Proving in court that a barking dog creates a disturbance is difficult, with no such convictions having been achieved in Nicosia District.
The law requires that there must be loud, continuous barking. But as Justice Minister Ionas Nicolaou said in a written reply to Green MP Yiorgos Perdikis proving this in court is difficult because prosecution must prove all six points in article 18 of the law.
That is the prosecution must prove:
- That the dog is over three months old
- That the accused is the actual owner of the dogs, that is that he/she has acquired all the required licences
- That the dog made a noise with loud, continuous barking
- The behaviour of the owner to determine whether he/she allows or tolerates the continuous barking. If for example the owner attempted to calm the dog, then the specific provision required by the prosecution is not met
- The prosecution must prove the public nature of the disturbance; that is there must be testimony from more than one witness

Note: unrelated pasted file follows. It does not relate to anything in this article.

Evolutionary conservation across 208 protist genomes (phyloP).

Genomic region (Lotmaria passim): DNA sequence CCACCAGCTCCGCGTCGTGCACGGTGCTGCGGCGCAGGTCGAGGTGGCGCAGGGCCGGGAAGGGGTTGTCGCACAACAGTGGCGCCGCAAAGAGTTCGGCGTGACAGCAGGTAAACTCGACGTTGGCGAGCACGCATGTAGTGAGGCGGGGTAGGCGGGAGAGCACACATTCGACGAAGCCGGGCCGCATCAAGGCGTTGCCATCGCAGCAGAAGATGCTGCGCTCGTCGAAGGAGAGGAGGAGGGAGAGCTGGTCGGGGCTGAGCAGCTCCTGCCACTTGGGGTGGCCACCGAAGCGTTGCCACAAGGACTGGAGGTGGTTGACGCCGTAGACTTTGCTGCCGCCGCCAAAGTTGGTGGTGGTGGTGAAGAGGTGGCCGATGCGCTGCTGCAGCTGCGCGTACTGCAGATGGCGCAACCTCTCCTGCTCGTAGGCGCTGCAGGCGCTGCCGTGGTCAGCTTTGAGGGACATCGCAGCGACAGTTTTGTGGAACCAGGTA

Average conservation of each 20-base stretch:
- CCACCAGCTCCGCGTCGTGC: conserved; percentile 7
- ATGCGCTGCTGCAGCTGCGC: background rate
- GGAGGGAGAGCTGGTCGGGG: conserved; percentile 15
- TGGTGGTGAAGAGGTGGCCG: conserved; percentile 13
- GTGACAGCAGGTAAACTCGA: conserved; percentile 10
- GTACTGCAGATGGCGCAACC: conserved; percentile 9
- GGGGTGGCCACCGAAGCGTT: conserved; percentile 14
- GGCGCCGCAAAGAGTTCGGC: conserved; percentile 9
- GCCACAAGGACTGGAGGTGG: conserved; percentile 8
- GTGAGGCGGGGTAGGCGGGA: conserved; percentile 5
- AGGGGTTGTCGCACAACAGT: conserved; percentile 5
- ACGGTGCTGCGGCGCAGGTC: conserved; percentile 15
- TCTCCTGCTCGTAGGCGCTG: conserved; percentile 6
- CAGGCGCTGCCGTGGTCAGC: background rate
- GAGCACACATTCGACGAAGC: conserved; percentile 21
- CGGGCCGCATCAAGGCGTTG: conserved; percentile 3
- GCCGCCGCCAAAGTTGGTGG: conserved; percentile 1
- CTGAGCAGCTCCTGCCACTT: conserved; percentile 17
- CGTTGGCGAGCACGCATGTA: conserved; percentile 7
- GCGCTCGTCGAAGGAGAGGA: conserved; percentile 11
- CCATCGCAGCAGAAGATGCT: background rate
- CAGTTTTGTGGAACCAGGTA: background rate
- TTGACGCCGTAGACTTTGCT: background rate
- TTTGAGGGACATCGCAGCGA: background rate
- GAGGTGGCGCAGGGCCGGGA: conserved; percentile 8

- Evidence is required as to where the disturbance was caused; the distance between the plaintiff from the dog creating the disturbance and whether the barking has affected the quality of life of residents
Nicolaou said the above had been cited in a number of acquittals. The minister does not give figures of convictions of dog owners for causing a disturbance, but says that a check in Nicosia District had shown no such convictions.
Some cases were taken to court but prosecution was suspended by the attorney general at the request of defence lawyers because of lack of evidence or because the complaint was withdrawn.